I just got an email from my brother asking about types of carbon fiber material made with more natural materials, which prompted his observation that bicycles are becoming less and less environmentally friendly due to the materials that now dominate their construction. He’s exactly right.
Bicycles are becoming less and less green. The exotic materials being used in them — titanium, carbon fiber, aluminum alloys — are environmentally suspect on a number of counts:
- Extraction and raw material processing: Virgin aluminum is terribly destructive to extract and process, though once extracted can be recycled almost endlessly, assuming you can turn your old bike frame and components in for recycling, which doesn’t really happen. Carbon fiber is chemically and electrically intensive to produce. Titanium is an even worse offender. I love this old article by Gary Helfich and Scot Nichol about how titanium gets turned into pricey bike parts. As they say at the end, “this is a nasty process that involves lots of chemicals and carbon monoxide being released into the atmosphere. After you buy your Titanium frame, doo dad or thingamajig, you better park your car for a week and ride your bike everywhere to get your green karma back in balance.”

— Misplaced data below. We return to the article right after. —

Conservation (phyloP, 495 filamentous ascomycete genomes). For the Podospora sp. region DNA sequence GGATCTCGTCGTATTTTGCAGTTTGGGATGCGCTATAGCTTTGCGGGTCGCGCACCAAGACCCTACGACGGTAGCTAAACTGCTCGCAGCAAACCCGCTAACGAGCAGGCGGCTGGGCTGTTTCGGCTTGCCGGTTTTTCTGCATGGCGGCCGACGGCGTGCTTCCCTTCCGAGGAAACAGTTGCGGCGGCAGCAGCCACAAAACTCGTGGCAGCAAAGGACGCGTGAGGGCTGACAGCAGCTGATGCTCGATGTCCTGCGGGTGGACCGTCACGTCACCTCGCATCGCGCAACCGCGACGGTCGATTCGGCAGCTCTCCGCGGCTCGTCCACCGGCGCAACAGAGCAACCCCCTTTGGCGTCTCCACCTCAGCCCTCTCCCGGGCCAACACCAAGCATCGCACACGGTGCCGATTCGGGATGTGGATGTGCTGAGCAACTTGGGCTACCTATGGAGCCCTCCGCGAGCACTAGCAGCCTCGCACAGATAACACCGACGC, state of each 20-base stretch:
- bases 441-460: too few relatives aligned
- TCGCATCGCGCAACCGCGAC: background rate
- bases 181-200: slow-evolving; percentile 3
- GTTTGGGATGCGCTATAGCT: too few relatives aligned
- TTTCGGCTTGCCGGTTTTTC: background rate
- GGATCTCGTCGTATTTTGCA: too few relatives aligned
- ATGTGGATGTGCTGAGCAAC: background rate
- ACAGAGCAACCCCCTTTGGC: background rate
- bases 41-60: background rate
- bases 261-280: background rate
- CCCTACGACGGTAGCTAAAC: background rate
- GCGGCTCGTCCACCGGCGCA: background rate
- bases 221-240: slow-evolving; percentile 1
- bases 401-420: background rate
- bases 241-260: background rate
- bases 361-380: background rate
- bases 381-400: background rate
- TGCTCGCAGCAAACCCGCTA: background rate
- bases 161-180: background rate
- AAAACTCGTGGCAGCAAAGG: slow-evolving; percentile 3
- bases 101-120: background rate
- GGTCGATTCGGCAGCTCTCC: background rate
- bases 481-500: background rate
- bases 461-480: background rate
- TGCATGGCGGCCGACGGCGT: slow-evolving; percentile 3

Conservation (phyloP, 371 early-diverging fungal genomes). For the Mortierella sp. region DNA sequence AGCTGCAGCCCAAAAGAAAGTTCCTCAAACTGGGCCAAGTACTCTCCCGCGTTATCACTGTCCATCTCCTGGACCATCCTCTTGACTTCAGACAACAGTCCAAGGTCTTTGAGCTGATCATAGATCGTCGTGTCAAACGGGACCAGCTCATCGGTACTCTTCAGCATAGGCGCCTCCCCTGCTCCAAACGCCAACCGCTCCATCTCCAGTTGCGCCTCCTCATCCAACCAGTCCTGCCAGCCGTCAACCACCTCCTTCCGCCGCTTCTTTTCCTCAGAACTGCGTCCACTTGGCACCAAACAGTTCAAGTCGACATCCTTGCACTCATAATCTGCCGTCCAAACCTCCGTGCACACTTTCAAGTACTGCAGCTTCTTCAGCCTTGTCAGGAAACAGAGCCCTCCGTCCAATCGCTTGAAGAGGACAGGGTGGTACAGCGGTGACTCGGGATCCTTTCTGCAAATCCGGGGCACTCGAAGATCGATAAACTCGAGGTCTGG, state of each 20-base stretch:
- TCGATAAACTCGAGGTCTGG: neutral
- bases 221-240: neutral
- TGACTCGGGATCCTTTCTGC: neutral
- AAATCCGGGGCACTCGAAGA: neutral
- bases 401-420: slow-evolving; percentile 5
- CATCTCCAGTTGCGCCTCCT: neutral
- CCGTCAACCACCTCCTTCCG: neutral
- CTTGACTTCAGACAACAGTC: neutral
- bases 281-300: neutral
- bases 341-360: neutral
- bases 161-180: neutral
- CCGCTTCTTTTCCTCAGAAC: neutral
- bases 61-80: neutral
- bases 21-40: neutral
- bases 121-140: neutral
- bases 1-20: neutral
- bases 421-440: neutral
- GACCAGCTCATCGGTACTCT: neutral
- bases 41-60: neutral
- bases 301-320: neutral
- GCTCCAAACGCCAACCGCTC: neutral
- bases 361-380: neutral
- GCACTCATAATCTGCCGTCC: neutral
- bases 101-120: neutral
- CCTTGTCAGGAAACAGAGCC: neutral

- Durability: Aluminum and carbon fiber are both more fragile than steel, in the sense that once damaged they cannot be repaired. A bent steel part can just be bent back, but aluminum loses its strength went bent back into shape. Carbon fiber tends to fail catastrophically (a small crack turns into a large one with almost no warning). So parts get tossed instead of repaired. This is made worse by the non-stop push for light weight.
- Recyclability: Steel is easily recycled, as is aluminum. Titanium not so much. And composite materials like carbon fiber and kevlar are pretty-much dead-ends in terms of recycling due to their inter-mingling of materials, and do not de-compose unlike metals. They are in the landfill forever.
As troubling this trend is, a bike is still miles better than a car…